For mild to moderate depression, practitioner-supported mindfulness-based cognitive therapy self-help (MBCT-SH) was found to be superior and more cost-effective than standard care with practitioner-supported cognitive behavioral therapy self-help (CBT-SH). These findings were published in JAMA Psychiatry.
This pragmatic, parallel, superiority randomized clinical trial was conducted at 10 sites in England. Patients (N=410) with mild to moderate depression were randomly assigned in a 1:1 ratio to receive MBCT-SH (n=204) or CBT-SH (n=206). The MBCT-SH intervention relied on The Mindful Way Workbook: An 8-Week Program to Free Yourself from Depression and Emotional Distress and use of the workbook was supported by 6 structured 30-45-minute sessions with a psychosocial well-being practitioner (PWP). Participants were given 16 weeks to complete the workbook and attend sessions. Clinical outcomes were evaluated at 16 and 42 weeks, and cost-effectiveness was assessed using quality-adjusted life-years (QALYs) determined by the European Quality of Life-5 Dimensions-5 Level (EQ-5D-5L) scores.
The MBCT-SH and CBT-SH cohorts comprised of 61% and 62% women, they had median ages of 35 (IQR, 26-45.5) and 32 (IQR, 25-45) years, 86% and 85% were White, and 53% and 51% had moderate depression, respectively.
At 16 weeks, MBCT-SH was associated with greater improvements in 9-item Patient Health Questionnaire (PHQ-9) scores (mean difference [MD], -1.46 points; P =.009), 15-item Five Facet Mindfulness Questionnaire (FFMQ-15) nonjudge subscale (MD, 0.71 points; P =.01), and Generalized Anxiety Disorder 7-item scale (GAD-7) scores (MD, -0.95 points; P =.047) compared with the CBT-SH group.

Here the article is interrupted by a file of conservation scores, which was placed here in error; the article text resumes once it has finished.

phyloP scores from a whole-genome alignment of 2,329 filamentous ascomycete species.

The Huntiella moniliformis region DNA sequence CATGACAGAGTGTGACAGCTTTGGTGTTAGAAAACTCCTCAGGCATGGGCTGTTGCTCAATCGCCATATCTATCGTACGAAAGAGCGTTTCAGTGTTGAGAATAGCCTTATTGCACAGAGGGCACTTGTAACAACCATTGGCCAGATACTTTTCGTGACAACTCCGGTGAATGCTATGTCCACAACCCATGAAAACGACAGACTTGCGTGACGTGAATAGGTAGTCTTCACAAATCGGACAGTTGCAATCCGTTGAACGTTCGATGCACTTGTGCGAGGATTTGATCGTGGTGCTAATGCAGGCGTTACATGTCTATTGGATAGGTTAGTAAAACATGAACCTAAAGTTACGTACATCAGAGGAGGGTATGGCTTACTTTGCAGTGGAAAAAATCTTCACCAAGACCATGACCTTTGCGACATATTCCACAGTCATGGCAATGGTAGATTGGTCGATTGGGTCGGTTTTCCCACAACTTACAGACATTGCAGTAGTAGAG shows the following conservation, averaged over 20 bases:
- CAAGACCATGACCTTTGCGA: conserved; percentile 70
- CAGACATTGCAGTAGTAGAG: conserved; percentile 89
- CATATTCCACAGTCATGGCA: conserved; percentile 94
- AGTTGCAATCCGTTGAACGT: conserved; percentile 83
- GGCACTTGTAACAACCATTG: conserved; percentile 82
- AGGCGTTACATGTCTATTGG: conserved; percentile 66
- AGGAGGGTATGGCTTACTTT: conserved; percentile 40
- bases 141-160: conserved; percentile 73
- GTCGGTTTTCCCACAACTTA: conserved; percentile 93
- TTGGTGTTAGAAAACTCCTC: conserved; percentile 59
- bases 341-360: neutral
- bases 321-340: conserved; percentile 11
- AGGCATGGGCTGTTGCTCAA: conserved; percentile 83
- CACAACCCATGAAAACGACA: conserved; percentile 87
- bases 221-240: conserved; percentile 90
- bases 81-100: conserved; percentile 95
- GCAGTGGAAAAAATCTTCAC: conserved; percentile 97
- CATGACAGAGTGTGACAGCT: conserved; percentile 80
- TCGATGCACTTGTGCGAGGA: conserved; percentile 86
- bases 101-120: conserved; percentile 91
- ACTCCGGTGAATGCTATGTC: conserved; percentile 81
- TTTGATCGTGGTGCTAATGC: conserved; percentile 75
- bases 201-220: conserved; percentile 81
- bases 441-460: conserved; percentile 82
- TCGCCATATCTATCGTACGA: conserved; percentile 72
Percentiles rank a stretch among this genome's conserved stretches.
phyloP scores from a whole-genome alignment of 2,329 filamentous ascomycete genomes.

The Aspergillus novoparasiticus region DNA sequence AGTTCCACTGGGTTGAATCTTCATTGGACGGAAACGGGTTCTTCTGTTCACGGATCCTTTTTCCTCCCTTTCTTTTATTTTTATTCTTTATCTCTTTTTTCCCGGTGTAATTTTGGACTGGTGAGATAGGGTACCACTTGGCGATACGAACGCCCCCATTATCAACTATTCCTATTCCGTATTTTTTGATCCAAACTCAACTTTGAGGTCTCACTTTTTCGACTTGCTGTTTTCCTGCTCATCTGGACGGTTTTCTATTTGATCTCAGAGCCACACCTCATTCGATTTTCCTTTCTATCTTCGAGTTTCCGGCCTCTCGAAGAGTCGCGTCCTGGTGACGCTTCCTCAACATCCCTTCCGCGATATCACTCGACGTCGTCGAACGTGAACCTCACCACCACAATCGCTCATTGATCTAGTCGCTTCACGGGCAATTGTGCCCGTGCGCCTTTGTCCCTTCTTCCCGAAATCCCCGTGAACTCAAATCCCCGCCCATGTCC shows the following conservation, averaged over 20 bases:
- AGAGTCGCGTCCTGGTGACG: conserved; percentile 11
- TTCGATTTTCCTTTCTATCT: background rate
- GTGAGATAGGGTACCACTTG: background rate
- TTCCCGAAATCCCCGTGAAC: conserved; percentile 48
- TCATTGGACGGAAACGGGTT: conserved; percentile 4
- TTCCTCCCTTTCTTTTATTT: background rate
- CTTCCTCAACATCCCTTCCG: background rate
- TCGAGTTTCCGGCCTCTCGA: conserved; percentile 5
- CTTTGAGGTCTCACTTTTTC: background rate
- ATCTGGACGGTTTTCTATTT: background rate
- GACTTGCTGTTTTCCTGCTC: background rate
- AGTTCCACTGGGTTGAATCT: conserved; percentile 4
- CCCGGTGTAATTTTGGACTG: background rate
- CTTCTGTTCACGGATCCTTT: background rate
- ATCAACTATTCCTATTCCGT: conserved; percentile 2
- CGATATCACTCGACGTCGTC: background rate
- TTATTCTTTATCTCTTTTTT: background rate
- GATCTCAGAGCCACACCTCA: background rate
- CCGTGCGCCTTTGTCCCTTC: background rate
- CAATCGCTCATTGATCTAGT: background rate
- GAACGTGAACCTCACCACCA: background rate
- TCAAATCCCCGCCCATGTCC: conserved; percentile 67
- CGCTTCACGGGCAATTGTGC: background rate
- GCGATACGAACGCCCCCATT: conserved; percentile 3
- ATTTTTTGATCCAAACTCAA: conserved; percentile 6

At 42 weeks, only FFMQ-15 nonjudge subscale scores remained significantly different between groups (P =.03).
A total of 3 serious adverse events occurred in the MBCT-SH group and 0 in the CBT-SH group. All adverse events were unrelated with the intervention. However, 5.5% and 4.1% of the MBCT-SH and CBT-SH groups, respectively, reported lasting negative effects, such as feeling pressure to progress through the workbook and not liking the exercises.
The total average healthcare cost of the MBCT-SH intervention was £944 (SD, £1102)($1133) compared with £1571 (SD, £2754) ($1866) for the CBT-SH intervention, whereas both interventions associated with a QALY improvement of 0.65. Stratified by individual costs, the MBCT-SH intervention was significantly less expensive for health and social care costs (adjusted MD [aMD], -£530; [$636] P =.007) and total costs (aMD, -£526; [$631] P =.007) compared with CBT-SH.
Using a willingness-to-pay threshold of £20,000-£30,000 ($24,000 to $36,000) per QALY, the probability of MBCT-SH being more cost-effective than CBT-SH was above 95%.
This study was limited by the loss to follow-up, in which only 76.0% and 74.8% of the MBCT-SH and CBT-SH groups attended the final follow-up, respectively.
This study found more favorable outcomes at a lower cost for MBCT-SH compared with CBT-SH for the treatment of mild to moderate depression. These data led the study authors to conclude, “[A] novel intervention, practitioner-supported MBCT-SH, was clinically superior in targeting depressive symptom severity at postintervention and cost-effective compared with the criterion standard of practitioner-supported CBT-SH for adults experiencing mild to moderate depression.”
Disclosure: One study author declared affiliations with biotech, pharmaceutical, and/or device companies. Please see the original reference for a full list of authors’ disclosures.
Strauss C, Bibby-Jones A-M, Jones F, et al. Clinical effectiveness and cost-effectiveness of supported mindfulness-based cognitive therapy self-help compared with supported cognitive behavioral therapy self-help for adults experiencing depression the low-intensity guided help through mindfulness (LIGHTMind) randomized clinical trial. JAMA Psychiatry. 2023;e230222. doi:10.1001/jamapsychiatry.2023.0222